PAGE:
Nevertheless, we find it appropriate to note the rule that amendatory acts which are procedural in nature have retrospective operation for matters which are pending on the effective date of the amendment or are subsequently filed. 82 C.J.S. Statutes § 432 (1953); see also Hogan v. Bleeker, 29 Ill. 2d 181, 184, 193 N.E.2d 844 (1963). As this is a collateral matter, the amendment, though procedural in nature, does not apply. Cf. Eddmonds, 143 Ill. 2d at 523 (post-conviction petitioner not entitled to fitness hearing under section 104--21 of statute since he was not receiving medication when that statute became effective). Further, while the General Assembly can pass legislation to prospectively change a judicial construction of a statute if it believes that the judicial interpretation was at odds with legislative intent, it cannot effect a change in that construction by a later declaration of what it had originally intended. See People v. Rink, 97 Ill. 2d 533, 541, 74 Ill. Dec. 34, 455 N.E.2d 64 (1983); In re Marriage of Cohn, 93 Ill. 2d 190, 202-04, 66 Ill. Dec. 615, 443 N.E.2d 541 (1982); Roth v. Yackley, 77 Ill. 2d 423, 428-29, 33 Ill. Dec. 131, 396 N.E.2d 520 (1979).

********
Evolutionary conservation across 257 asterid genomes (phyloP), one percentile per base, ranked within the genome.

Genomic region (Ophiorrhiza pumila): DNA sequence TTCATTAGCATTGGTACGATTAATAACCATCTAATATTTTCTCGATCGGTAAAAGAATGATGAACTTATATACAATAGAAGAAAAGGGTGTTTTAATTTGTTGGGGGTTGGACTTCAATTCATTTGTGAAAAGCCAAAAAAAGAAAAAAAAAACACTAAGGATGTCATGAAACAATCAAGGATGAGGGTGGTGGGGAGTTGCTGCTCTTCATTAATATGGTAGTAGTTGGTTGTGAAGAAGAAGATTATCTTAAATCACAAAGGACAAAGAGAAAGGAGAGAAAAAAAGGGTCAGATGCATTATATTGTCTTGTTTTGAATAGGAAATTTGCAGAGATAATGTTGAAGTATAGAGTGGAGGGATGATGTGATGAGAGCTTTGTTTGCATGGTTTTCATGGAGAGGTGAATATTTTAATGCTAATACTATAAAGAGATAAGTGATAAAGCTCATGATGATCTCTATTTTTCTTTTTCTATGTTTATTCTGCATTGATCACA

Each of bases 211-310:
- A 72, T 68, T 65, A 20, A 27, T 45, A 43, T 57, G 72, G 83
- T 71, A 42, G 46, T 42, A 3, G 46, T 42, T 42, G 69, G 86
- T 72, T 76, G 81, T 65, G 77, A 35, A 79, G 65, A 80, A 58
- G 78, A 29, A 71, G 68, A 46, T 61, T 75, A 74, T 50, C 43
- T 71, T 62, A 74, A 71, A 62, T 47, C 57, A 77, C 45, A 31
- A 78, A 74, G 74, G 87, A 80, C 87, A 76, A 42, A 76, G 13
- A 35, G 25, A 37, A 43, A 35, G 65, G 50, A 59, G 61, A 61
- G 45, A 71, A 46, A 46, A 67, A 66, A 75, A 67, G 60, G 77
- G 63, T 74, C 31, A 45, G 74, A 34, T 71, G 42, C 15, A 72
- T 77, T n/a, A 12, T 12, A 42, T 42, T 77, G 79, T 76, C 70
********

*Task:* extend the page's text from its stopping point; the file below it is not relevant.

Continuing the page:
It remains only to state what remedy is due this defendant. Where there exists a bona fide doubt of fitness and no fitness hearing is held, a new trial is the appropriate remedy. Defendant had no opportunity for such a hearing. Therefore, defendant's convictions must be reversed, and this cause remanded for a new trial.

The State argues that the "automatic reversal" rule of Brandon, Gevas and Kinkead is flawed and should be abandoned. The State suggests that a more prudent approach would involve a remand for inquiry into the properties of the particular drug, whether it was properly prescribed and whether the dosage administered could have affected the defendant's ability to understand the nature and purpose of the proceedings. If the defendant is able to demonstrate that the administered medication rendered him unfit for trial, he would then be entitled to a new trial. A new trial based on any less of a showing, the State asserts, would result in a tremendous waste of judicial and prosecutorial resources.

We agree with the State that inquiry should properly be had on the issue of the nature and properties of the drug, its dosage and effect on the defendant's ability to understand and participate in his defense. The point at which we diverge is the validity of such an "after-the-fact" determination. We note here, as we did in Gevas, that "there are 'inherent difficulties' in attempting a retrospective 'nunc pro tunc determination' of defendant's mental competency even 'under the most favorable circumstances.'" " Gevas, 166 Ill. 2d at 471, quoting Drope, 420 U.S. at 183, 43 L. Ed. 2d at 119-20, 95 S. Ct. at 909.